Brooker 435 Getabout November 2002 Boat News, Review & Advice

29 Апр 2014 | Author: | No comments yet »
Princess 435 boat

Brooker 435 Getabout (November 2002)

This easily-handled, spacious and comfortable tinnie would make an ideal river and bay runabout for a retired couple or small family. Bernard Clancy reports

When I received the assignment to test the Brooker 435 Getabout I must confess to approaching the job with the wrong attitude.

Just another tinnie, I thought. But after just half an hour’s run on Port Phillip Bay I didn’t want to get out of the thing.

I was impressed. This is a very comfortable little boat. It looks good, too, in its battleship grey paint and it has some lovely little touches which you don’t expect to see on a tinnie.


For example, the split aluminium bowrails are fully painted, the battery is mounted on its own shelf, it has a lockable glovebox and also features protective metal fairings around the navigation lights on the bow.

The 435 features a painted clinker-style hull with a short bow, small bowsprit with roller, an open anchorwell and a bowpost between that and the three-piece wraparound windscreen. The centre section opens for easy access to the foredeck and anchor. Two vertical struts support the screen very well indeed, because inevitably it’s going to be used and abused by people hauling themselves up, out and over as is usually the case with small boats.

It’s a point which not all manufacturers seem to appreciate. A wobbly screen attached with a few self tappers is one of my pet hates. The test boat was fitted with a canopy with central zip-out section and a radio was fitted centrally with a switch panel on the right side of the helm. Two bucket helm and passenger seats were low and comfortable. The two short side pockets were adequate.

Grabrails towards the stern were useful and there was a transom bench seat over a huge storage bin which hinged forward for access to a portable fuel tank. As I said earlier, the battery was well off the floor in the rear starboard quarter on its purpose-built shelf. The cockpit sole was neatly carpeted.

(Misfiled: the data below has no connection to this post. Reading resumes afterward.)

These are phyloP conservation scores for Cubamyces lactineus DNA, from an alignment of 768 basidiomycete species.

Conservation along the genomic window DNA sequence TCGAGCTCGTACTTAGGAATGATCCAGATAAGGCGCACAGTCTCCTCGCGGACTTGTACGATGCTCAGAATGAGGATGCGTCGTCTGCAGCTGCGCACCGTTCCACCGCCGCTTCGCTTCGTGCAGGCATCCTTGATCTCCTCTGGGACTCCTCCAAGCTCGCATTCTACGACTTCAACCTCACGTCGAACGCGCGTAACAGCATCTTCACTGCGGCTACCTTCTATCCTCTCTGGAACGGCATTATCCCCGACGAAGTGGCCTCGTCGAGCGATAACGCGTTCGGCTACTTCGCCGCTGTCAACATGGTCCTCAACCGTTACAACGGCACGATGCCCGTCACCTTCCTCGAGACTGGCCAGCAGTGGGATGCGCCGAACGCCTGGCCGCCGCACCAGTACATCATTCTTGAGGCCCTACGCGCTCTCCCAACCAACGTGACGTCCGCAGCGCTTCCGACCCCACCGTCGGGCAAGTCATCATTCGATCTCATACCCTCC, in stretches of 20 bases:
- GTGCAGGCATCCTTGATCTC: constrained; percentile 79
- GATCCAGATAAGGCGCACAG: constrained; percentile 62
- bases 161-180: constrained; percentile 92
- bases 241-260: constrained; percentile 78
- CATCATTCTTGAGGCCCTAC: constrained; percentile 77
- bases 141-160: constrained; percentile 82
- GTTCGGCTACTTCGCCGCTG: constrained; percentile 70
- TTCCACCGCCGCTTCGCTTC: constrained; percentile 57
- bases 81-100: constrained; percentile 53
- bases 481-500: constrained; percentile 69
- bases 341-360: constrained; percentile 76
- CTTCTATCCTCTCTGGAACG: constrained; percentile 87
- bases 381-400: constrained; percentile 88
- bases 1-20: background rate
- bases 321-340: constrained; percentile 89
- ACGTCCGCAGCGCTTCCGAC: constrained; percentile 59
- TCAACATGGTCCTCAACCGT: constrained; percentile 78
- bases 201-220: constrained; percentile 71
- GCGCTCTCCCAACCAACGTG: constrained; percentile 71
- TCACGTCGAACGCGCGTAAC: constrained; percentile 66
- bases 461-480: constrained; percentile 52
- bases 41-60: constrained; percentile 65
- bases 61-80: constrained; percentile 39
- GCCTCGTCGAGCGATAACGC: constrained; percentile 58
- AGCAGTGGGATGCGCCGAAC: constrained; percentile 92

Princess 435 boat

The test boat was fitted with two plastic rodholders but there was plenty of room for more on the wide gunwales. A small checkerplate swim platform, painted as well, sat beside the 40hp power-tilt Yamaha outboard which was mounted on a buoyancy-enhanced pod.

The direct Morse steering was easy to use and the boat good fun to drive. It skipped along in a half-metre sea very smoothly indeed. In fact the way it rode felt very much like a GRP hull.

The Brooker ran well into the sea with only an occasional slap but unfortunately the boat was not fitted with any instrumentation so performance figures aren’t available. But the 40hp Yamaha was indeed a very good match for this boat.

Downsea the little grey ‘destroyer’ absolutely flew. The boat turned very flat, was dry and surprisingly stable at rest — something tinnies are not usually noted for.

I’d certainly recommend this little number for first-time boat buyers, young families and retired couples who want ease of operation and a bit of comfort in their boat. The Reef Marine package of $15,390 includes a Brooker 146 trailer with 13in alloy wheels, 40hp Yamaha, canopy, radio, bilge pump and safety equipment for four people.

Princess 435 boat
Princess 435 boat
Princess 435 boat
Princess 435 boat
Princess 435 boat
Princess 435 boat

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